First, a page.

From the naming convention that brought you I, ROBOT and I, FRANKENSTEIN comes I, TONYA. I, Vern, was concerned about this one from the second the production company logos started. Obviously I’m all for movies kicking off with a blast of funk, but I couldn’t see how such music represented Tonya Harding, the scandal-scarred bad girl of Olympic figure skating, icon of early ’90s teased bangs, discussed in this movie as going to a Richard Marx concert, disparaged for her allegedly low class music choices in competitions (“Sleeping Bag” by ZZ Top), declaring herself a redneck, marrying a white man who wears a turtleneck under a cardigan.
Okay, they got a Chicago song on there, I buy that. But Violent Femmes? Siouxsie and the Banshees covering Iggy Pop? And yes, there’s a prominent use of “Spirit in the Sky.” All movies that aspire to hipness have “Spirit in the Sky.”
Throughout the movie these wall-to-wall needle drops never said to me “This is the soul of Tonya Harding,” but instead “Guys, this is like BOOGIE NIGHTS! This is like GOODFELLAS! Right Guys? It’s like Scorsese!” An Entertainment Weekly interview with music supervisor Susan Jacobs confirms that she sees it as “the soundtrack of AMERICAN HUSTLE or a Scorsese film.” She says they chose ’70s and early ’80s music because “there’s a warmth to the ’70s that does not exist to the ’80s and ’90s.” Sorry Richard Marx.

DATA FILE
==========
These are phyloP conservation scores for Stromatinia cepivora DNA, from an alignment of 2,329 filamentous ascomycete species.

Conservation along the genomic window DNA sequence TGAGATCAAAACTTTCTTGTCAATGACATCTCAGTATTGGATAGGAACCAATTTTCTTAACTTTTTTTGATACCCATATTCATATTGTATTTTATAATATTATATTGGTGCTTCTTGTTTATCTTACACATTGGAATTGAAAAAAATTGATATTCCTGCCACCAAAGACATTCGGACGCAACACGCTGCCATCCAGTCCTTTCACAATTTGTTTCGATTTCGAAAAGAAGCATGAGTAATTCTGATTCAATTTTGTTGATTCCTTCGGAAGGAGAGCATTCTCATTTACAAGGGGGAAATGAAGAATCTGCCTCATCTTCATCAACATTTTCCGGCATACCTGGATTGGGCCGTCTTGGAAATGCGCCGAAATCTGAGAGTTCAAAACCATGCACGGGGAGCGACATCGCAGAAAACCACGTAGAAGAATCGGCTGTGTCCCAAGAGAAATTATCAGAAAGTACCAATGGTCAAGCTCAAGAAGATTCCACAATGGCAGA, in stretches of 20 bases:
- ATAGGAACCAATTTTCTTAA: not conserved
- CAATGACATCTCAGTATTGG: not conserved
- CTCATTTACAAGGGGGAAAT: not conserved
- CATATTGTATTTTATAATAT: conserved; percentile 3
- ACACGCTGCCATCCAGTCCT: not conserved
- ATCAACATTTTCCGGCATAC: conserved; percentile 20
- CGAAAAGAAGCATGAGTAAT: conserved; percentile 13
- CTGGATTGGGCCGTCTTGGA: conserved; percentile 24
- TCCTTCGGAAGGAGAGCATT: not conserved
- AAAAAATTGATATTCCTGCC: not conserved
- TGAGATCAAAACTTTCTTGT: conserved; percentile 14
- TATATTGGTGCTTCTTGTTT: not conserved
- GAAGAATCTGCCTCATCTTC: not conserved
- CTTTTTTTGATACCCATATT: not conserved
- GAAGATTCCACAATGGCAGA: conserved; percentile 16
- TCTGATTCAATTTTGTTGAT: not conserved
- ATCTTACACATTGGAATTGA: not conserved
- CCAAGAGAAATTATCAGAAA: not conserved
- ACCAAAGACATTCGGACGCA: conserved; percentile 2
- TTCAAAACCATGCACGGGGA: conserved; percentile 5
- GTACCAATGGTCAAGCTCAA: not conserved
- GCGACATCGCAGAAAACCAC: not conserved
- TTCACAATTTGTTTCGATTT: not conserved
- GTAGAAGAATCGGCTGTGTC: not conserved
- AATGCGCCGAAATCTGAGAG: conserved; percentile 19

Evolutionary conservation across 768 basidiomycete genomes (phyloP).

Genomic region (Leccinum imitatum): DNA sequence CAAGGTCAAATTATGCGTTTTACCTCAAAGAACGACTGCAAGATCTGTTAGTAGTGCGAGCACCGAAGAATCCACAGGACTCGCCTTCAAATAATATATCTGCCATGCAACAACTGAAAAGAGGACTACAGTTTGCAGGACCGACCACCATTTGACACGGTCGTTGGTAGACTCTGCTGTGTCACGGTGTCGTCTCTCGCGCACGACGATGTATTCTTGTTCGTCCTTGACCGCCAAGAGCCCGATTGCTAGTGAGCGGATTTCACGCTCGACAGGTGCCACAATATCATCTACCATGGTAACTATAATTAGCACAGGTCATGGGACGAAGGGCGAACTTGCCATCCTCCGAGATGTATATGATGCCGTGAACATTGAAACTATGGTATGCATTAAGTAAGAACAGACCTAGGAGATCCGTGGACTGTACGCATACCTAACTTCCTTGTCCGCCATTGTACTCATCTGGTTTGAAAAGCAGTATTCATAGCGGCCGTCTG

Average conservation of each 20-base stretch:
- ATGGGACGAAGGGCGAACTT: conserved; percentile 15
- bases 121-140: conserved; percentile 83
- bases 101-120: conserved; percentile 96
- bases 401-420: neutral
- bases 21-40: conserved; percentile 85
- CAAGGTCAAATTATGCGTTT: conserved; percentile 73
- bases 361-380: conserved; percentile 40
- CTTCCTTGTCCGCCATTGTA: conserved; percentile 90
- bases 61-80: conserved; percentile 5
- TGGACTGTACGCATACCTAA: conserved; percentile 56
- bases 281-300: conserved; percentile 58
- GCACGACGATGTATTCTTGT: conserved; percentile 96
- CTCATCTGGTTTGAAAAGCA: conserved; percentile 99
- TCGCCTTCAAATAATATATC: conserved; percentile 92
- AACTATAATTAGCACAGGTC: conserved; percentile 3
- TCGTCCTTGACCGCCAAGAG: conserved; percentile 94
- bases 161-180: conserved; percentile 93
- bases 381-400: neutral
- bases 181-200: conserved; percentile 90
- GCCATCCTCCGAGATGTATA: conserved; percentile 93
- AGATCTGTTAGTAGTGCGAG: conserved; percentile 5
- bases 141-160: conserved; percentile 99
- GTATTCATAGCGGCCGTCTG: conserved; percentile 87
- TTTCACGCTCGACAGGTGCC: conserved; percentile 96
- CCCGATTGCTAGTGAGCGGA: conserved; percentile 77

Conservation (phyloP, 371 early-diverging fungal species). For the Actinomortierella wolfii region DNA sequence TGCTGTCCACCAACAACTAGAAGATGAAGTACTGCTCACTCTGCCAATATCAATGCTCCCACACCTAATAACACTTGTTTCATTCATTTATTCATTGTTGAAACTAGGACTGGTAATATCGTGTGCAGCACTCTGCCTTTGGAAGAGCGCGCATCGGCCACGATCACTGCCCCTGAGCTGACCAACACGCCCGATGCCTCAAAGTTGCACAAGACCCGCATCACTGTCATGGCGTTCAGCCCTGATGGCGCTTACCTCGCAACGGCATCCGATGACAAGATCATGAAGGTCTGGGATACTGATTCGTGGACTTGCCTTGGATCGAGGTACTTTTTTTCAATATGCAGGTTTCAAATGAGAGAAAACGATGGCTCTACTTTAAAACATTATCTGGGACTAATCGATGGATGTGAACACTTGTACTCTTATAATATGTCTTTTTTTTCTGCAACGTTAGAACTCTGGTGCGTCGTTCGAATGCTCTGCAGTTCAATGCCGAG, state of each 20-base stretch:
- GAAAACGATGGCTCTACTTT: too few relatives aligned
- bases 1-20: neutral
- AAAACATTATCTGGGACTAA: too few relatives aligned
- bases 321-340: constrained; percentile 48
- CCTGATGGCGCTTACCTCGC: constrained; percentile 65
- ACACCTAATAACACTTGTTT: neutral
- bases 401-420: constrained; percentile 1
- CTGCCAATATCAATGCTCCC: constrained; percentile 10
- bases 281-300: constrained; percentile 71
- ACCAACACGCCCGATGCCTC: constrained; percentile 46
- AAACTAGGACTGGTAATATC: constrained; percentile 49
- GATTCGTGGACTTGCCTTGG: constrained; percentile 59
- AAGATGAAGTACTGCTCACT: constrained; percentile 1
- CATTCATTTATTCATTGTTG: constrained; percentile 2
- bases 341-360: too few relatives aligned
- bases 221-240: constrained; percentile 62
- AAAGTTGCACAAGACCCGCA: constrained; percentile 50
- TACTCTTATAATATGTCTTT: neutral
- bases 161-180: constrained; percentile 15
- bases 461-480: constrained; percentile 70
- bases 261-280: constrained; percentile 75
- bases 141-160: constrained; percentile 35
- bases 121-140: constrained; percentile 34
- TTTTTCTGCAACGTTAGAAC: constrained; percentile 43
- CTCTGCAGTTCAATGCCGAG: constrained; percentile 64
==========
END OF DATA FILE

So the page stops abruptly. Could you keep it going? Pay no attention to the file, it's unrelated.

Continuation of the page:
It’s a small thing. Most people shouldn’t care. But it felt false to me, and kept me a little skeptical. (read the rest of this shit…)